Local view for "http://purl.org/linkedpolitics/eu/plenary/2007-04-23-Speech-1-232"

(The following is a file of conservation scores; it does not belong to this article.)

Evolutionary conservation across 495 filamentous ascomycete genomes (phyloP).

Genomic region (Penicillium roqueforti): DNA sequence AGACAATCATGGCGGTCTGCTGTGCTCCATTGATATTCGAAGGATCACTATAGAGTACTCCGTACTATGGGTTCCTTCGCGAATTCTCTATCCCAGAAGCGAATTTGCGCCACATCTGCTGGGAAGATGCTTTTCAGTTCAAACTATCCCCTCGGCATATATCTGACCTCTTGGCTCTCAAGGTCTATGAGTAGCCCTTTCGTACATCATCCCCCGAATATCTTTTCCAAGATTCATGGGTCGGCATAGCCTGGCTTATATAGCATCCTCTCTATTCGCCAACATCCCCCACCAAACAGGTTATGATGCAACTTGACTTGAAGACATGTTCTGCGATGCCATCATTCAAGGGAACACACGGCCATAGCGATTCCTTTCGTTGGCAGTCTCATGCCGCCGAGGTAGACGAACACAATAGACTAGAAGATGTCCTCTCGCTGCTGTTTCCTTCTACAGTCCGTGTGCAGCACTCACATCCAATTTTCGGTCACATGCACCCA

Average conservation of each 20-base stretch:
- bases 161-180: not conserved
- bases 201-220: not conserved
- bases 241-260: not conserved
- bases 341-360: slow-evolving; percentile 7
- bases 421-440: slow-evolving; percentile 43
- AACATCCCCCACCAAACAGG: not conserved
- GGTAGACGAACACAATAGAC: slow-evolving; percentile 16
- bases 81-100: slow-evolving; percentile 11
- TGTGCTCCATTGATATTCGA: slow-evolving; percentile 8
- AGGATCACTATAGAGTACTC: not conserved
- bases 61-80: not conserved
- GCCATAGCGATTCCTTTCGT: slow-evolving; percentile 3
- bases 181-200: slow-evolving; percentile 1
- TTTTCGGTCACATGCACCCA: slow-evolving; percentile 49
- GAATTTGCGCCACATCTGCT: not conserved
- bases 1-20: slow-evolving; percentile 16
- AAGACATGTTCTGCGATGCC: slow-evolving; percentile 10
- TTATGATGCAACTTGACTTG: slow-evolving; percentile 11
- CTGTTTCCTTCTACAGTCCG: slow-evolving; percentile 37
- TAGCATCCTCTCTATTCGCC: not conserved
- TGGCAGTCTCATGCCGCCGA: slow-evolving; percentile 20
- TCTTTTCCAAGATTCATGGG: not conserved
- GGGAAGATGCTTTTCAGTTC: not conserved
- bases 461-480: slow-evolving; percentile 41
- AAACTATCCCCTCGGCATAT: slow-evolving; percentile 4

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"Mr President, Honourable Members, we are here tonight to debate an issue of fundamental importance: rights. The Court has been clear: the right to damages is necessary to guarantee the effectiveness of Community competition rules. But consumers and business customers do not use their rights. Injuries are left uncompensated, while society and the economy absorb the loss: that is just reality. That is clearly unjust, incompatible with our Community of law and at odds with our shared competitiveness objectives. The European Commission and, I believe, most Members of this House will not tolerate this situation. Our Green Paper set out the problems. Finding appropriate solutions requires a very careful, measured approach, grounded in European legal traditions and developed through dialogue with stakeholders and, in particular, with Parliament. That is why the Commission will present a White Paper, accompanied by an impact assessment, for further discussion around the New Year. Mr Sánchez Presedo’s report provides a wealth of pertinent input into this process. I congratulate the rapporteur wholeheartedly and thank the shadow rapporteurs and the Committee on Economic and Monetary Affairs for all their work. I also thank Mr Doorn and the members of the Committee on Legal Affairs for their contribution. We will give most careful consideration to all Parliament’s recommendations in preparing the White Paper. I am aware that some are concerned that fostering private damage actions might lead to a US-style litigation culture. We will certainly take this into account in drafting the White Paper. But the scales are currently tipped against the victims. Carefully balanced European solutions need to be found. Common solutions that meet the strict tests of proportionality and subsidiarity should only be developed where national rules do not guarantee the right to damages effectively. I have also heard it said that more private actions will create additional costs for business. We heard similar arguments years ago as regards the ‘polluter pays’ principle for the environment. The fact is that today cartels and other abuses cause huge but hidden costs. Empirical research shows that international cartels raise prices by over 20%. Recent cartel decisions by the Commission covered synthetic rubber, gas-insulated switch gear and acrylic glass. All these cartels increased input costs for business and harmed European competitiveness. The time has come to introduce the ‘competition-infringer pays’ principle. Let us not forget that, whilst some industries have to create some pollution to do business, in the competition environment there is no need and no excuse for infringements. Infringers may not like having to repair the damage they cause, but they should simply not break the rules in the first place. It is their choice. I believe that making sure businesses and consumers do not lose out because of the illegal behaviour of some companies is worth fighting for. I sincerely hope that this week Parliament will send a strong message of support for this objective. We will discuss the detail together later, on the basis of a White Paper that will be balanced and measured and subject to the vigorous and very valuable scrutiny of this House."@en1
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